So, who is Warsaw Wally? An ineffectual Englishman domiciled in Poland; a self-described sushi fan who rails against collectors, detectorists, and just about everything else that might be construed as capitalism. He is of course an expert on collecting valuable antique Japanese prints, presumably as a hedge against inflation! His mantra being; do as I say, NOT as I do!

    The Council for British Archaeology, incidentally, supports him to the hilt!

  4. Robbie

    I just traded in my Garrett AT Pro on a Fisher F70. The AT Pro is a great detector for the price (they could have sold it for $50-$100 more) and it still would be a excellent for the price detector. I got the F70 because I don’t hunt in water and wanted a lighter detector F70 is 1lb. lighter than the AT Pro). I also have a Fisher F5 that I had bought about a month after the AT Pro and it is another excellent detector. …light and quick response. After researching the F70 I decided to trade in the AT Pro for it…..so far it is great. Found 4 wheats, an IH 3 silver dimes and a silver quarter….in just two outings. You don’t need the best and most expensive detector..just one you can learn how to operate at its fullest potential.

    • Do you think you are doing better because of the new detector, or because you are going through a learning phase and as a result, slowing down and analyzing more?

      • Robbie

        I always swing slow and overlap my coil swings and listen to the sounds more than rely on what is on the meter. In the two outings in 2 areas I have hunted many times before all the targets were dug deeper than usual. Was I more tuned in to where the coins might have been or did the newer detector reach deeper?? It could have been both !!

  5. My first detector was definitely based on budget, but all the other factors you mentioned weighed in my decision as well.

    I was either going to go with a Fisher F2 or the Tesoro Silver uMax. I must have gone back and forth 20 times, but I decided on the Tesoro. In hindsight I am not sure I got the best value, since the offer of free pinpointer and lower price of the Fisher would have been a wise choice. In the end, I was swayed by so many praises of the Tesoro Product and to be honest I have no regrets, since the detector works fine.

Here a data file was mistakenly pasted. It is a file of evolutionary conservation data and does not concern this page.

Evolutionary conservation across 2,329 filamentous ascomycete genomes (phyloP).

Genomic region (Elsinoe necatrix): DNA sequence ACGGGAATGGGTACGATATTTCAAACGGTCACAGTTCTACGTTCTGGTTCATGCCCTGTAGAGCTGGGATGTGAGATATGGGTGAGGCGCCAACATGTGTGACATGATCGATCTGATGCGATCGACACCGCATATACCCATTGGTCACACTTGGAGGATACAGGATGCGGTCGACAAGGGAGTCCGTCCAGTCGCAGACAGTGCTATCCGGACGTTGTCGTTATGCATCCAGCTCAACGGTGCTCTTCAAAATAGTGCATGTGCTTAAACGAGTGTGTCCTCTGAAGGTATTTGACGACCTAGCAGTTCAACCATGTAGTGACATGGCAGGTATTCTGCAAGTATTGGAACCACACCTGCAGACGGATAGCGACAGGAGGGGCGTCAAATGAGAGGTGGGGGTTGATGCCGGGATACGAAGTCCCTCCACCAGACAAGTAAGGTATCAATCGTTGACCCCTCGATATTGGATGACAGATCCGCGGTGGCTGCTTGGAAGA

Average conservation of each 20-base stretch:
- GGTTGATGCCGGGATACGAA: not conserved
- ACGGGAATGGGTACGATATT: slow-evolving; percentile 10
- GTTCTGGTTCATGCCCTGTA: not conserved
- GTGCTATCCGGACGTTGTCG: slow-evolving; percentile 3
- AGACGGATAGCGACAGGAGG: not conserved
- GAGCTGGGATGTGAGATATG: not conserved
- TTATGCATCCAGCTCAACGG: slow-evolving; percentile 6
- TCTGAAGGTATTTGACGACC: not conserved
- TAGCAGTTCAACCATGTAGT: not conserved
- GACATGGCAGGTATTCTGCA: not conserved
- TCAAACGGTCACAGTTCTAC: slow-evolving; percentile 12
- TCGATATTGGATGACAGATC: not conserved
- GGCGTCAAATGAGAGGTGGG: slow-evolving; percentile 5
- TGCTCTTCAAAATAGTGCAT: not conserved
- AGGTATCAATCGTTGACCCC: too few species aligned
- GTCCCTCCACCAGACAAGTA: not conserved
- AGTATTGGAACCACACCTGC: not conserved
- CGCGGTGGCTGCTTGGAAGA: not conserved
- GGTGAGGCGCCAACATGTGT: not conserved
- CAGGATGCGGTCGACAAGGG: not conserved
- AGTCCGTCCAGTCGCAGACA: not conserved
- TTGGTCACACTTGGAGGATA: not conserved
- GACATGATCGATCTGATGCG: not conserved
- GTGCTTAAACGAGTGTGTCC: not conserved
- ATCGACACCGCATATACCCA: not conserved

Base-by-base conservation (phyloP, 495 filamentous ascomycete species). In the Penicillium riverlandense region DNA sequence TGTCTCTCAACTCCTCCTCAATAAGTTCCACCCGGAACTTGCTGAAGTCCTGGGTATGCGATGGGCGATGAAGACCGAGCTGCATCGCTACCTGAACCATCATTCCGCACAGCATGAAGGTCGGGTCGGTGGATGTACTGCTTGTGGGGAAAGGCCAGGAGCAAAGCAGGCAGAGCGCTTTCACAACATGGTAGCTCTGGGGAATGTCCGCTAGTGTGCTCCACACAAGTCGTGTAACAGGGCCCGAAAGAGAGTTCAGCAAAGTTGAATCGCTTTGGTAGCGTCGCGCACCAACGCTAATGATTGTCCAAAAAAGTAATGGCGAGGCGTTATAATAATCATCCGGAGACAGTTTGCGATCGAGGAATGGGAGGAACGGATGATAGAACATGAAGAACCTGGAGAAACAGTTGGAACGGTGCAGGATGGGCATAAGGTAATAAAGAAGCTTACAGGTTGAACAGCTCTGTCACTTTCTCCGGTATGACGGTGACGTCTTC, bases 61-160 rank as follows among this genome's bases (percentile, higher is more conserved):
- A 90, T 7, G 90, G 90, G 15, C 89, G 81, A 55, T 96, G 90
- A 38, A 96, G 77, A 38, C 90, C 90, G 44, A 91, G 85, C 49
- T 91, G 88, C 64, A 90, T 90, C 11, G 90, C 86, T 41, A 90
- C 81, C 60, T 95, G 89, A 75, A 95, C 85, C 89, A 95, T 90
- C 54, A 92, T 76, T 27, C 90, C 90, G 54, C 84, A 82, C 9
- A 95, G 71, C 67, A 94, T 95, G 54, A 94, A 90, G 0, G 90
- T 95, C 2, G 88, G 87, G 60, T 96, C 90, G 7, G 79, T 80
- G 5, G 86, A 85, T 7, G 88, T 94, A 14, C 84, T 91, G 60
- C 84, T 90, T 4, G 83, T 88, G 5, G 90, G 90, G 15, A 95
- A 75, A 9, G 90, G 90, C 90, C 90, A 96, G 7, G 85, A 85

I learned a lot from the baseline model, single tone, simple discrimination VLF Tesoro Silver uMax. I am proud to support a manufacturer that honors quality and offers a lifetime warranty. I actually had the all metal mode switch replaced by them without any problems. By that time I was looking for another, better detector and I wanted to stick with Tesoro, but they were unable to address all the features I wanted in a single machine.

    I had run of good luck and came into some extra cash so when it came time to purchase my next machine I was going to not hold back. I could get a great value from the Garrett Pro, but since I wanted to do some saltwater hunting and it was getting mixed reviews, I rolled up my sleeves and prepared to pay more.

    At one point, after much deliberation, I was asking myself, should I get a saltwater dedicated PI machine (Tesoro SandShark) AND a land machine (Whites V3i) for the same price of the Minelab CTX3030? I had this fantasy about spending more time in at the beach snorkeling up and down the coast, a fantasy that has yet to become reality.

    Long story short, I ended up getting the minelab CTX3030. The engineering seemed leading edge, the processor power much be superior due to all the data it processes and it was a machine that did it all – and it seemed to be competent at going as deep as anyone.

    The irony is, when i first got into this hobby I looked on the websites and saw the CTX and thought to myself, who in their right mind would spend 2500 on a metal detector…I guess I found out.